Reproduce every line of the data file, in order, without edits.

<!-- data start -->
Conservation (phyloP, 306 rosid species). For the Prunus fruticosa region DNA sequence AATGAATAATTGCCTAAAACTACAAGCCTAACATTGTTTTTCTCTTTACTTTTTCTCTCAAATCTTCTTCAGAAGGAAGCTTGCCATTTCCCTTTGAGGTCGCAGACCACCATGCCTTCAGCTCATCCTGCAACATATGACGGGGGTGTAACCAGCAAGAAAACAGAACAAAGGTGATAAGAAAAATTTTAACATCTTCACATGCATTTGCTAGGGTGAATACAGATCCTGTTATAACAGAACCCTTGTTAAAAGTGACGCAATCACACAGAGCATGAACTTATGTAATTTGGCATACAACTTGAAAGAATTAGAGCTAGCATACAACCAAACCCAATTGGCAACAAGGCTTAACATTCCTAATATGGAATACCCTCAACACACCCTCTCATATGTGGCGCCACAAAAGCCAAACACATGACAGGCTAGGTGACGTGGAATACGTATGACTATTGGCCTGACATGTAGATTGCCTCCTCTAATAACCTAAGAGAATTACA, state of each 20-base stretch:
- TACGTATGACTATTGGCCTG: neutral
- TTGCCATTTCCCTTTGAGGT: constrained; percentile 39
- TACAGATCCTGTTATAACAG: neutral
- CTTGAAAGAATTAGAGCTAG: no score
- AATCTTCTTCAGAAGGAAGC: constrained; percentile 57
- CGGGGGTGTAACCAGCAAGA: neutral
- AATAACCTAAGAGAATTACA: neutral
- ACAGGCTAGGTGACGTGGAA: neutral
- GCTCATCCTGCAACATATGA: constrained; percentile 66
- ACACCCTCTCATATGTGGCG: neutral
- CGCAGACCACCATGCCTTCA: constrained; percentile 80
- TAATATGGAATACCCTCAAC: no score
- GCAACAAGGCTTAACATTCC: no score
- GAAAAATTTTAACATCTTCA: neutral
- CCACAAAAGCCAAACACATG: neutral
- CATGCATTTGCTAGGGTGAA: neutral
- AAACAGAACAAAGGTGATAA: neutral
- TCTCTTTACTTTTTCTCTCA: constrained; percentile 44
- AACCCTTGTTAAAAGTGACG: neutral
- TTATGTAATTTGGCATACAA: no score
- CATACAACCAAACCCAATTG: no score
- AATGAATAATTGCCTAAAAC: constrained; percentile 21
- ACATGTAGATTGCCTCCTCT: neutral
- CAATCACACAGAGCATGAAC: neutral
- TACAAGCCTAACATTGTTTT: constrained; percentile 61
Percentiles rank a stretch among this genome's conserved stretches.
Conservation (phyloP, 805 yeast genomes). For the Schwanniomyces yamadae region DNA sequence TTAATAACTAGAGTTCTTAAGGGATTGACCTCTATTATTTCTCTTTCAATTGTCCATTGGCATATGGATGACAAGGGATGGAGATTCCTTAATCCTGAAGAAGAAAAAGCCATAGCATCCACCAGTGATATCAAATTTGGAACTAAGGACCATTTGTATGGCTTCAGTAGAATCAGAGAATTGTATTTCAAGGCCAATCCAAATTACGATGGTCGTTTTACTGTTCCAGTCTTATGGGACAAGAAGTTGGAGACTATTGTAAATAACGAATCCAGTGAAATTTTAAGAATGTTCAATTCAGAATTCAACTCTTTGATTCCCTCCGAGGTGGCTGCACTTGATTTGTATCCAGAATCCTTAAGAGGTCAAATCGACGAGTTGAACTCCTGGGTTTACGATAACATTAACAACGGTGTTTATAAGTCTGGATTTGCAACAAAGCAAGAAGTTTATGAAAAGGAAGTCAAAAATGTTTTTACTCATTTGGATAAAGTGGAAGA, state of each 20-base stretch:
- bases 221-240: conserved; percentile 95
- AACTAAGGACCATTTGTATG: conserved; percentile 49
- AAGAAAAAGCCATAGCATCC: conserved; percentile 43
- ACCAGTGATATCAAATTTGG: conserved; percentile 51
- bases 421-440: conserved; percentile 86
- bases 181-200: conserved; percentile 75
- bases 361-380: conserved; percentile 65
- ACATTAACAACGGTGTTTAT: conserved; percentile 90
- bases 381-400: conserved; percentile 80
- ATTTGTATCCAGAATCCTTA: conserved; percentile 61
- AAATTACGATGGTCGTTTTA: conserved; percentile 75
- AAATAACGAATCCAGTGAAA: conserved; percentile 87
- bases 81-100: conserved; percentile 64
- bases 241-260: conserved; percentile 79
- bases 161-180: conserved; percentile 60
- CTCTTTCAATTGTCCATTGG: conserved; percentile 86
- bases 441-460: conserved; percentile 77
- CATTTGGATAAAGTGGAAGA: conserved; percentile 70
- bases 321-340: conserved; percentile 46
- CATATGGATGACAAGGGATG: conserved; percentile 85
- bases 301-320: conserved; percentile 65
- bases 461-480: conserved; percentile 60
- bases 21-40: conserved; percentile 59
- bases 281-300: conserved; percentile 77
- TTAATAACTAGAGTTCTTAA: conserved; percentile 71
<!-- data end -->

Conservation (phyloP, 306 rosid species). For the Prunus fruticosa region DNA sequence AATGAATAATTGCCTAAAACTACAAGCCTAACATTGTTTTTCTCTTTACTTTTTCTCTCAAATCTTCTTCAGAAGGAAGCTTGCCATTTCCCTTTGAGGTCGCAGACCACCATGCCTTCAGCTCATCCTGCAACATATGACGGGGGTGTAACCAGCAAGAAAACAGAACAAAGGTGATAAGAAAAATTTTAACATCTTCACATGCATTTGCTAGGGTGAATACAGATCCTGTTATAACAGAACCCTTGTTAAAAGTGACGCAATCACACAGAGCATGAACTTATGTAATTTGGCATACAACTTGAAAGAATTAGAGCTAGCATACAACCAAACCCAATTGGCAACAAGGCTTAACATTCCTAATATGGAATACCCTCAACACACCCTCTCATATGTGGCGCCACAAAAGCCAAACACATGACAGGCTAGGTGACGTGGAATACGTATGACTATTGGCCTGACATGTAGATTGCCTCCTCTAATAACCTAAGAGAATTACA, state of each 20-base stretch:
- TACGTATGACTATTGGCCTG: neutral
- TTGCCATTTCCCTTTGAGGT: constrained; percentile 39
- TACAGATCCTGTTATAACAG: neutral
- CTTGAAAGAATTAGAGCTAG: no score
- AATCTTCTTCAGAAGGAAGC: constrained; percentile 57
- CGGGGGTGTAACCAGCAAGA: neutral
- AATAACCTAAGAGAATTACA: neutral
- ACAGGCTAGGTGACGTGGAA: neutral
- GCTCATCCTGCAACATATGA: constrained; percentile 66
- ACACCCTCTCATATGTGGCG: neutral
- CGCAGACCACCATGCCTTCA: constrained; percentile 80
- TAATATGGAATACCCTCAAC: no score
- GCAACAAGGCTTAACATTCC: no score
- GAAAAATTTTAACATCTTCA: neutral
- CCACAAAAGCCAAACACATG: neutral
- CATGCATTTGCTAGGGTGAA: neutral
- AAACAGAACAAAGGTGATAA: neutral
- TCTCTTTACTTTTTCTCTCA: constrained; percentile 44
- AACCCTTGTTAAAAGTGACG: neutral
- TTATGTAATTTGGCATACAA: no score
- CATACAACCAAACCCAATTG: no score
- AATGAATAATTGCCTAAAAC: constrained; percentile 21
- ACATGTAGATTGCCTCCTCT: neutral
- CAATCACACAGAGCATGAAC: neutral
- TACAAGCCTAACATTGTTTT: constrained; percentile 61
Percentiles rank a stretch among this genome's conserved stretches.
Conservation (phyloP, 805 yeast genomes). For the Schwanniomyces yamadae region DNA sequence TTAATAACTAGAGTTCTTAAGGGATTGACCTCTATTATTTCTCTTTCAATTGTCCATTGGCATATGGATGACAAGGGATGGAGATTCCTTAATCCTGAAGAAGAAAAAGCCATAGCATCCACCAGTGATATCAAATTTGGAACTAAGGACCATTTGTATGGCTTCAGTAGAATCAGAGAATTGTATTTCAAGGCCAATCCAAATTACGATGGTCGTTTTACTGTTCCAGTCTTATGGGACAAGAAGTTGGAGACTATTGTAAATAACGAATCCAGTGAAATTTTAAGAATGTTCAATTCAGAATTCAACTCTTTGATTCCCTCCGAGGTGGCTGCACTTGATTTGTATCCAGAATCCTTAAGAGGTCAAATCGACGAGTTGAACTCCTGGGTTTACGATAACATTAACAACGGTGTTTATAAGTCTGGATTTGCAACAAAGCAAGAAGTTTATGAAAAGGAAGTCAAAAATGTTTTTACTCATTTGGATAAAGTGGAAGA, state of each 20-base stretch:
- bases 221-240: conserved; percentile 95
- AACTAAGGACCATTTGTATG: conserved; percentile 49
- AAGAAAAAGCCATAGCATCC: conserved; percentile 43
- ACCAGTGATATCAAATTTGG: conserved; percentile 51
- bases 421-440: conserved; percentile 86
- bases 181-200: conserved; percentile 75
- bases 361-380: conserved; percentile 65
- ACATTAACAACGGTGTTTAT: conserved; percentile 90
- bases 381-400: conserved; percentile 80
- ATTTGTATCCAGAATCCTTA: conserved; percentile 61
- AAATTACGATGGTCGTTTTA: conserved; percentile 75
- AAATAACGAATCCAGTGAAA: conserved; percentile 87
- bases 81-100: conserved; percentile 64
- bases 241-260: conserved; percentile 79
- bases 161-180: conserved; percentile 60
- CTCTTTCAATTGTCCATTGG: conserved; percentile 86
- bases 441-460: conserved; percentile 77
- CATTTGGATAAAGTGGAAGA: conserved; percentile 70
- bases 321-340: conserved; percentile 46
- CATATGGATGACAAGGGATG: conserved; percentile 85
- bases 301-320: conserved; percentile 65
- bases 461-480: conserved; percentile 60
- bases 21-40: conserved; percentile 59
- bases 281-300: conserved; percentile 77
- TTAATAACTAGAGTTCTTAA: conserved; percentile 71